Insomnia, which is the inability to initiate and/or maintain sleep, may not only affect children, but also their parents and the whole household.
There are many possible causes of insomnia in children, including behavioural insomnia of childhood (which is discussed below), delayed sleep phase disorder (common in adolescents due to a ‘shift in their body clock’ at puberty), medical conditions (causing pain, itching or coughing in the night), psychological conditions (e.g. anxiety, depression, stress) and medications.
This section will discuss behavioural insomnia of childhood, which can be further classified into sleep-onset association type, limit-setting type, or combined. If you suspect that your child has insomnia, consult a doctor who may refer your child to a paediatric sleep specialist.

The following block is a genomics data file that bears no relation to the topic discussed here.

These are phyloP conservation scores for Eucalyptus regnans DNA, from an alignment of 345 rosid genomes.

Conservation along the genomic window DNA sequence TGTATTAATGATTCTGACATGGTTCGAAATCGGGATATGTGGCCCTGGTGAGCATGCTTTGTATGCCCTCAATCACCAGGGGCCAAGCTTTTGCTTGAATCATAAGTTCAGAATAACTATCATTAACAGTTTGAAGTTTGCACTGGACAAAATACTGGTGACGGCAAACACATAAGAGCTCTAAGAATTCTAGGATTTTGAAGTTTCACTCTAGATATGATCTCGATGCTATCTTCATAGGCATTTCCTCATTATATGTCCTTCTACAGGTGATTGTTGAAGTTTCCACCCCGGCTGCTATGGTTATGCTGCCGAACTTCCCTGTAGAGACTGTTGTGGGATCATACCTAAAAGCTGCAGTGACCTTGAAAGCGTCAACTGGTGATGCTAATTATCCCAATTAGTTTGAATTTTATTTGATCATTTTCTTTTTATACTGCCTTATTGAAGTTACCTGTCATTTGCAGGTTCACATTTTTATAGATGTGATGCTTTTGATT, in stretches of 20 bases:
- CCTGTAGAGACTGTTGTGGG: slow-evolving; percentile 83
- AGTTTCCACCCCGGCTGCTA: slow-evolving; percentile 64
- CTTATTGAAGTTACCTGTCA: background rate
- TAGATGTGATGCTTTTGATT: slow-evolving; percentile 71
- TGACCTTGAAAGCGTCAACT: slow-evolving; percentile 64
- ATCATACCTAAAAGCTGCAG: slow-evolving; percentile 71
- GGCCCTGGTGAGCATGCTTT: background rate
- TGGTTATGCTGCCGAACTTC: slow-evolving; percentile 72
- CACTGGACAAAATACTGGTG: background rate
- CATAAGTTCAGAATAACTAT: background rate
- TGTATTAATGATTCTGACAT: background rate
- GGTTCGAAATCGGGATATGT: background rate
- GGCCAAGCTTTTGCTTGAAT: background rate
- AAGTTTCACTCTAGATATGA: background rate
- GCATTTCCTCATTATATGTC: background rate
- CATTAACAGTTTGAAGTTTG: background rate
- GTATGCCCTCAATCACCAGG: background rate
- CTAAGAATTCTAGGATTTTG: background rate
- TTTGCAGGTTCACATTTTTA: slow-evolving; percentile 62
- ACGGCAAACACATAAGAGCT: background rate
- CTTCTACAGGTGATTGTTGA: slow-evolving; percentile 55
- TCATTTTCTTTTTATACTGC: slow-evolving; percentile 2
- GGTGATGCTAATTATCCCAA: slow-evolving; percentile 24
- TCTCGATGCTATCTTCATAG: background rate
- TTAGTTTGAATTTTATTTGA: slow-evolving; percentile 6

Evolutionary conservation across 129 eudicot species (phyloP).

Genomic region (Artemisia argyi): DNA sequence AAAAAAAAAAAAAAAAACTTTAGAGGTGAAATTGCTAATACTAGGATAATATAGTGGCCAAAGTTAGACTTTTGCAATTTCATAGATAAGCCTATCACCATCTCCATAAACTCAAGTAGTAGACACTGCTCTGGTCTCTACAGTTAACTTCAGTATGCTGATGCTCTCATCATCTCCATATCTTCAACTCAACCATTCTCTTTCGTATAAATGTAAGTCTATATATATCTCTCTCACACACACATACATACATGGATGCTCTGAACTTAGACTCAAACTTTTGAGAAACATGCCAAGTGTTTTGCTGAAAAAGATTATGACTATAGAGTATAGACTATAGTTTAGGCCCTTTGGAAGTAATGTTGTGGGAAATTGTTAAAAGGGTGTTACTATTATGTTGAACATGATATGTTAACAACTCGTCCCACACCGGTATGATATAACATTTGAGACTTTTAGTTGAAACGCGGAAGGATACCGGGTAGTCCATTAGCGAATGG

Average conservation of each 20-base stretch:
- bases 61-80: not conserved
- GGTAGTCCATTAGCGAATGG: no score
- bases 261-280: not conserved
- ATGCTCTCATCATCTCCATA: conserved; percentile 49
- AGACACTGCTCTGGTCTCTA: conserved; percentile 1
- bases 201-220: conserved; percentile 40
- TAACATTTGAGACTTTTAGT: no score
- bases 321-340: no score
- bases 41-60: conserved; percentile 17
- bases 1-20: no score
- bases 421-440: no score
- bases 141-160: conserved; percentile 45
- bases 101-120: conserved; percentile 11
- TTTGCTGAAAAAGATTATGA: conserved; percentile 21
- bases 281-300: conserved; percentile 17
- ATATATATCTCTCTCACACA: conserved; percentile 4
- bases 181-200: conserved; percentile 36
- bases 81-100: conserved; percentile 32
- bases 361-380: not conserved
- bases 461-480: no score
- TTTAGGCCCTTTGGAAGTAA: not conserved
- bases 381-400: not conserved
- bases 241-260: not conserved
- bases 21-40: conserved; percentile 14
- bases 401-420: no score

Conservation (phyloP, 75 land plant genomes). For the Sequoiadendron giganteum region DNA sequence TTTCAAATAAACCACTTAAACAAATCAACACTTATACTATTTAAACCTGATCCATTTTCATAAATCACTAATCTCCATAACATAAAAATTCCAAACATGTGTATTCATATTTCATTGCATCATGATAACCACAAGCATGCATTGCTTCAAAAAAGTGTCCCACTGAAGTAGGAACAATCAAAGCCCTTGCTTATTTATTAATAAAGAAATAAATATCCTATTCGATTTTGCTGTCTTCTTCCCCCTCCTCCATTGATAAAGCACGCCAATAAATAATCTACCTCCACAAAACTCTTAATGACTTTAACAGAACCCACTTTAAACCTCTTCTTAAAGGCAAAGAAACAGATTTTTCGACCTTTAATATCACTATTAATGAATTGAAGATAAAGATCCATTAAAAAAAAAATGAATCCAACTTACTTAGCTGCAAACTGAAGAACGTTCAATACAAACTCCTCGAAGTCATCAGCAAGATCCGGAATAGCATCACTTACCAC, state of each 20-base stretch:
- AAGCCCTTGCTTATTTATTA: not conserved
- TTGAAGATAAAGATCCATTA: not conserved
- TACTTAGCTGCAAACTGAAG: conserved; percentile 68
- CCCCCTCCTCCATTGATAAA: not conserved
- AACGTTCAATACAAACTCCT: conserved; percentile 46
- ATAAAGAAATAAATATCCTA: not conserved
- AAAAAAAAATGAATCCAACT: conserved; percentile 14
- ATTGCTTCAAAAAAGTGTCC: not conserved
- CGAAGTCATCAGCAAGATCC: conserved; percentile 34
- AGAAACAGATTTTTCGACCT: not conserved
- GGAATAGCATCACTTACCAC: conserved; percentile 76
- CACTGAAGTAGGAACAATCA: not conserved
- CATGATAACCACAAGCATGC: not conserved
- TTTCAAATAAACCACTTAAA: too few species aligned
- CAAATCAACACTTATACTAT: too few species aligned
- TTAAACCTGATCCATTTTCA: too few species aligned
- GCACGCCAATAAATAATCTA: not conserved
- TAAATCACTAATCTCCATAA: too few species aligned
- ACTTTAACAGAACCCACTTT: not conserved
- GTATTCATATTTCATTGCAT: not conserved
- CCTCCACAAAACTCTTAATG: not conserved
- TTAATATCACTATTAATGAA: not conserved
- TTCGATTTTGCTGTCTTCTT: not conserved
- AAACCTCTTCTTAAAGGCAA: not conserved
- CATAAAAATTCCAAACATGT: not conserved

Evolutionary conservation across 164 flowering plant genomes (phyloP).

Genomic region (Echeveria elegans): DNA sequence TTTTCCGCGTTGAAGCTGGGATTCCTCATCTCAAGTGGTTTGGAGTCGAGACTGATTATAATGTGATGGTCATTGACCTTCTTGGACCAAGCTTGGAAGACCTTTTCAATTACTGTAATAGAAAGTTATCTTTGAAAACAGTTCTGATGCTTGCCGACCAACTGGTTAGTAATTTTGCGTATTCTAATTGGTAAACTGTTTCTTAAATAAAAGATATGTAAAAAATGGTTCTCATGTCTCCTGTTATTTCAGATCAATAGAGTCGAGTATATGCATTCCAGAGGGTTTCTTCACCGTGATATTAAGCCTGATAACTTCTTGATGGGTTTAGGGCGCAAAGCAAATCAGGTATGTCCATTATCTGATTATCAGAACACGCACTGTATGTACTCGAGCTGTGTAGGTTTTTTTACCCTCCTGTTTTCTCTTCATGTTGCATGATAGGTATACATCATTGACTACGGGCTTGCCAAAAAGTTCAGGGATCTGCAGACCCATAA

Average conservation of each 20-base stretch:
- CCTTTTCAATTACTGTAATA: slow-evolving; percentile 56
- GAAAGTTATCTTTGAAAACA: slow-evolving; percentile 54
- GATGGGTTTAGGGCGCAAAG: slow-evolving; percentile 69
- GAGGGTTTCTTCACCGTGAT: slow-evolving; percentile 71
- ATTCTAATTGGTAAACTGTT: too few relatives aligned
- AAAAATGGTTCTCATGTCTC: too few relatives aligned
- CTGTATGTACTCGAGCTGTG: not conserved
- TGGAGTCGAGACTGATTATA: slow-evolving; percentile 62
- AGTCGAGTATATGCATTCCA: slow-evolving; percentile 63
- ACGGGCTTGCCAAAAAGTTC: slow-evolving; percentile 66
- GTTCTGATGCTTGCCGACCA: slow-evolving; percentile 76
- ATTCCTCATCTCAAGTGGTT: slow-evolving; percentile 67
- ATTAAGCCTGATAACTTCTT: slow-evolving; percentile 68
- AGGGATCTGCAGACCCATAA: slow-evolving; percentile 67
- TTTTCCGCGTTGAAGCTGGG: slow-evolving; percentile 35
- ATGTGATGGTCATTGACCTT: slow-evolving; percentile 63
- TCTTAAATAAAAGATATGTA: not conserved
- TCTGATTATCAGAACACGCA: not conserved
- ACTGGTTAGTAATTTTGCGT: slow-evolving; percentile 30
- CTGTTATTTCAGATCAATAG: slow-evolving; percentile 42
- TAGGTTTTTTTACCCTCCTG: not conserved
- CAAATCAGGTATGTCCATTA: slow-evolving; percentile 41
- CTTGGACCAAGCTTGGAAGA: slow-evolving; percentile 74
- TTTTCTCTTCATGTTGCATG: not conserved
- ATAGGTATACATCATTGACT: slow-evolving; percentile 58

A child with sleep-onset association BIC relies on a specific stimulation (object or setting) for the initiation of sleep at bedtime, or to fall back to sleep following an awakening in the night.
Associations that are highly demanding or disruptive to the caregivers are considered negative sleep onset associations (e.g. prolonged rocking, night feedings inappropriate for age).
This is common, and estimated to affect between 25 to 50 percent of infants at the age of 6 to 12 months of age, and 15 to 20 percent of toddlers.
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